NAGO, Okinawa Pref. — With the official closing of the Group of Eight summit here Sunday, some nongovernmental organizations say they have strengthened their ties and will cooperate in working toward — among other things — resolved conflicts, a healthy environment and human rights.
The activists called on the G8 leaders to give them opportunities to directly communicate with them on an equal basis.
Out of the 44 domestic and international NGOs listed at the NGO Center here, 18 jointly urged the G8 leaders to immediately honor all commitments they have made at international conventions and summits on poverty, health issues and primary education.
“We call for the G8 countries to set appropriate regulations concerning liberalization of trade, which leads to environmental destruction, invasion of human rights and monopoly of resources by the richest countries,” a statement the groups issued said.
The groups also called for a solution to all conflicts through dialogue that transcends borders, race and religion.
At a news conference Sunday, 16 Okinawan NGOs made a separate statement, demanding the immediate consolidation and reduction of U.S. military bases in the prefecture, or if possible their elimination. They also called for cancellation of the plan to build a new military-commercial airport in the Henoko district here.
The Okinawan activists also said the G8 countries bear a major responsibility on global warming, calling on the industrialized nations to work toward an ecosystem that will sustain the world’s environment.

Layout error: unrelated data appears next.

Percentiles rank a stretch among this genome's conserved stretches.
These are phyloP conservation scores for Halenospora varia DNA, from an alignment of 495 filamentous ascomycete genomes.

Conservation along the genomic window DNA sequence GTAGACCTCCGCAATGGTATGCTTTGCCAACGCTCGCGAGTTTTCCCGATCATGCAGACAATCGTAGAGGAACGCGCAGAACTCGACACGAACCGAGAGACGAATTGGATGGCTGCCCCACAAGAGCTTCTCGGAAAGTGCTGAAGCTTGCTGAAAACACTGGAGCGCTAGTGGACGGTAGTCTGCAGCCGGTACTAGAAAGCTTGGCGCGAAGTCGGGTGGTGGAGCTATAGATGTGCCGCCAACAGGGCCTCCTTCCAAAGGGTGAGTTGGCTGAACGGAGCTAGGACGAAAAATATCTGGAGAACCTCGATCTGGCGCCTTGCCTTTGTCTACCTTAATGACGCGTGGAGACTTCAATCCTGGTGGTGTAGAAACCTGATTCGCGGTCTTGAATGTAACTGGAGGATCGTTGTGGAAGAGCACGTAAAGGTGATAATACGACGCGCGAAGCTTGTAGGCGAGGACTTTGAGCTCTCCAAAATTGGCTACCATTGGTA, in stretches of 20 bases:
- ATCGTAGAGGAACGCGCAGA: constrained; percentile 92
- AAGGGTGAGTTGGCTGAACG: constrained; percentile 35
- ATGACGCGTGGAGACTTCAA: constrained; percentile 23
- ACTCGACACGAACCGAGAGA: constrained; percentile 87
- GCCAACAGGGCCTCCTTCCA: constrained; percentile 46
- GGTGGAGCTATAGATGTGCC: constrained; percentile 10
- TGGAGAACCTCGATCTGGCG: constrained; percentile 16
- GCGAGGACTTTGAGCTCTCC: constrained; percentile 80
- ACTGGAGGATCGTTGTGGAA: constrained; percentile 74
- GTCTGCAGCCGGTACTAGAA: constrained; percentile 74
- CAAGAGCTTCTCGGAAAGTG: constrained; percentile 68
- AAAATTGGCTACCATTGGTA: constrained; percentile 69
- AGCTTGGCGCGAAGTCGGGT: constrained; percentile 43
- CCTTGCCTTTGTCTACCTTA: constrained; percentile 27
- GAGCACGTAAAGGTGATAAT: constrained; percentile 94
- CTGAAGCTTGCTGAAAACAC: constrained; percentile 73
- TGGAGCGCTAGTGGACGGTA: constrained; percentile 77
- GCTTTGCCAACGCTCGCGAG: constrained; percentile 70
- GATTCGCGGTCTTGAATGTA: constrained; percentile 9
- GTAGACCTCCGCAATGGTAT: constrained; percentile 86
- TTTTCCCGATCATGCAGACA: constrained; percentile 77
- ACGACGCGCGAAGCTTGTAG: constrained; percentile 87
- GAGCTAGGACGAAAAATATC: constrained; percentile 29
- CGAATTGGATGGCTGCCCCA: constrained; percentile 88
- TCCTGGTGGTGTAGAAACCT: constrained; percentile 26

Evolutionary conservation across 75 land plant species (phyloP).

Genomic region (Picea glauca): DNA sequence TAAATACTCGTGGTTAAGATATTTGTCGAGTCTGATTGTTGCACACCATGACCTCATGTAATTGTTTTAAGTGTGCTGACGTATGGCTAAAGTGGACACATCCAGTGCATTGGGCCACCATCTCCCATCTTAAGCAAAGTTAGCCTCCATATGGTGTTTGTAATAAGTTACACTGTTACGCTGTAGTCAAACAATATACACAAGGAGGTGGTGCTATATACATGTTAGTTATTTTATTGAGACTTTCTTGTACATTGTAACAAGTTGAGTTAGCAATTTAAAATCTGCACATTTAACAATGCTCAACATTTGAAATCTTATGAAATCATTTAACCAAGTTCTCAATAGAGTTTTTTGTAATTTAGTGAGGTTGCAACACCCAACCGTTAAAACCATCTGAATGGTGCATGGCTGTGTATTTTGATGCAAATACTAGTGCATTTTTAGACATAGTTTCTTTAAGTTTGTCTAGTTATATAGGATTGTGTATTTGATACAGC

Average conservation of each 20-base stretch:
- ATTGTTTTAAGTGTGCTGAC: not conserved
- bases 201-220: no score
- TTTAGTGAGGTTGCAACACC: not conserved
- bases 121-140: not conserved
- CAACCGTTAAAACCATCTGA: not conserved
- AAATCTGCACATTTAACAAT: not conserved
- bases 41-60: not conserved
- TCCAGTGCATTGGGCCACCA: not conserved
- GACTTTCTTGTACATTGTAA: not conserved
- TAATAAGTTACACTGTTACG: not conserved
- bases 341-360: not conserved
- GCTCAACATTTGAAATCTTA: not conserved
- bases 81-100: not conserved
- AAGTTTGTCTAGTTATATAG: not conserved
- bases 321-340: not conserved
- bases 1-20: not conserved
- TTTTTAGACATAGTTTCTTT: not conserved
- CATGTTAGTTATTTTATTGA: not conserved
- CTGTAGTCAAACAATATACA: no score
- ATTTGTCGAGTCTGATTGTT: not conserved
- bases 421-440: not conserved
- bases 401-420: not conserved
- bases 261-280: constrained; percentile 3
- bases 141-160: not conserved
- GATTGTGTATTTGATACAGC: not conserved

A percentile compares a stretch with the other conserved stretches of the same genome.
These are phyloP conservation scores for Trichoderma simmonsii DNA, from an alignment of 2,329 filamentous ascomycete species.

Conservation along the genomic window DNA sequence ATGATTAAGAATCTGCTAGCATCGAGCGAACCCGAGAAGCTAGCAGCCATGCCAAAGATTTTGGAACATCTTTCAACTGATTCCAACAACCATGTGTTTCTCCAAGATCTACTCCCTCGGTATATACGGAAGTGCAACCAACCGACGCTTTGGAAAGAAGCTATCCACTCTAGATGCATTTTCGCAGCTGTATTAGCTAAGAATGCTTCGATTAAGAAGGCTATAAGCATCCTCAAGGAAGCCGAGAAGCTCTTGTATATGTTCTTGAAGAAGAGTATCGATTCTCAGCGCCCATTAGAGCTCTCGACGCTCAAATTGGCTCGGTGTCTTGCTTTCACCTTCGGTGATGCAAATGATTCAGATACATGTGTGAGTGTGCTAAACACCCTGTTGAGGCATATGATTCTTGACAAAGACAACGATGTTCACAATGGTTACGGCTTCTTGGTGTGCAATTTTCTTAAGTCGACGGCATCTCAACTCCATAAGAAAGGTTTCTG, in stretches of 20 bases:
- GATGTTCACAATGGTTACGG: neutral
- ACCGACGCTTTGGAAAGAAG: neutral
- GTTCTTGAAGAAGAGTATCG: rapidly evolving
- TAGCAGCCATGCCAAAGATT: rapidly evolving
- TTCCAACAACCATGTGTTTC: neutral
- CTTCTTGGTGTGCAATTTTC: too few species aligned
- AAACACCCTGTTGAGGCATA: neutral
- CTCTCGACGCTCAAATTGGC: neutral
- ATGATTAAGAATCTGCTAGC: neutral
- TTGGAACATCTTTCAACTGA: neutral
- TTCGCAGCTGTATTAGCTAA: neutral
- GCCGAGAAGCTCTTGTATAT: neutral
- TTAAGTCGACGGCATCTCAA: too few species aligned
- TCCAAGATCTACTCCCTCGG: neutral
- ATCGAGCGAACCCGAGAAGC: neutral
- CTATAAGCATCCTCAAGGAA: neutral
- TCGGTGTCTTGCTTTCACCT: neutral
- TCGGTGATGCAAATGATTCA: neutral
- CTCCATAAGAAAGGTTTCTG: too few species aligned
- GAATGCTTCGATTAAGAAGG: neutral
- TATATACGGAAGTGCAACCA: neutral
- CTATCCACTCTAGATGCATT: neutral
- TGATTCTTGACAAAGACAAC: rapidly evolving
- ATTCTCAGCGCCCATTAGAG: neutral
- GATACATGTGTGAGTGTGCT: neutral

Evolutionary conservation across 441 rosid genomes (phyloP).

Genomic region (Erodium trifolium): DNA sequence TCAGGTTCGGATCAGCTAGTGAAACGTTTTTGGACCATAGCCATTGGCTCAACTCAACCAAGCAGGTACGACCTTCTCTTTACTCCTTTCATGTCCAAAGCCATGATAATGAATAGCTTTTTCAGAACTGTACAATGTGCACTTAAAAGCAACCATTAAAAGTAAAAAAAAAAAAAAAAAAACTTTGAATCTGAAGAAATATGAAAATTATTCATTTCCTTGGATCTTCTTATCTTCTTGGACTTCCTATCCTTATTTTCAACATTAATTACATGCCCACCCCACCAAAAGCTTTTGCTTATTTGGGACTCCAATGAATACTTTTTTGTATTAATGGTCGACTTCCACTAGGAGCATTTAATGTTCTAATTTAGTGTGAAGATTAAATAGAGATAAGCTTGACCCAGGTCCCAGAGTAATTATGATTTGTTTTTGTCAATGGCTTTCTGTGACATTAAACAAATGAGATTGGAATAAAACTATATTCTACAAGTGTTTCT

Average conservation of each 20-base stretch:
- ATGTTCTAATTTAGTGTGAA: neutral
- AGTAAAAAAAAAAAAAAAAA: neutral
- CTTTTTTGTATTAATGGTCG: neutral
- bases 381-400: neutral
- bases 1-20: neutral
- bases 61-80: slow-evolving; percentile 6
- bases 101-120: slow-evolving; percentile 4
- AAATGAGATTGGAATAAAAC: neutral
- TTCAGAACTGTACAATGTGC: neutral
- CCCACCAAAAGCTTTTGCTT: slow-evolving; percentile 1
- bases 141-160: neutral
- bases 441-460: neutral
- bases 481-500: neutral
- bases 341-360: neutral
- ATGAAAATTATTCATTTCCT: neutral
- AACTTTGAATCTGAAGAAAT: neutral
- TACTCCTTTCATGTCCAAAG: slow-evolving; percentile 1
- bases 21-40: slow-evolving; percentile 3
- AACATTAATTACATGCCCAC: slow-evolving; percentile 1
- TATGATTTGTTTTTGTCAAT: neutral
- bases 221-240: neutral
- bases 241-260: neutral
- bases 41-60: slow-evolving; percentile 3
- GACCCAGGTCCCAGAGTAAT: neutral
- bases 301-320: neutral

Summit ‘squandered’ according to Jubilee 2000
NAGO, Okinawa Pref. (Kyodo) Jubilee 2000, an international group campaigning for debt relief for poor nations, criticized this year’s gathering of the Group of Eight countries, saying “this will be known as the squandered summit.”
Ann Pettifor, director of the London-based group, said in a statement that the G8 leaders “have squandered a historic opportunity to cancel the unpayable debts of the poorest countries.
“They have merely repeated their promises of a year ago.”
The G8 leaders pledged to step up debt relief so that by the end of the year 20 countries will become eligible for the elimination of their debts. Nine countries are currently eligible.
The initiative was hammered out for heavily indebted poor countries at the previous summit held in June 1999 in Cologne, Germany.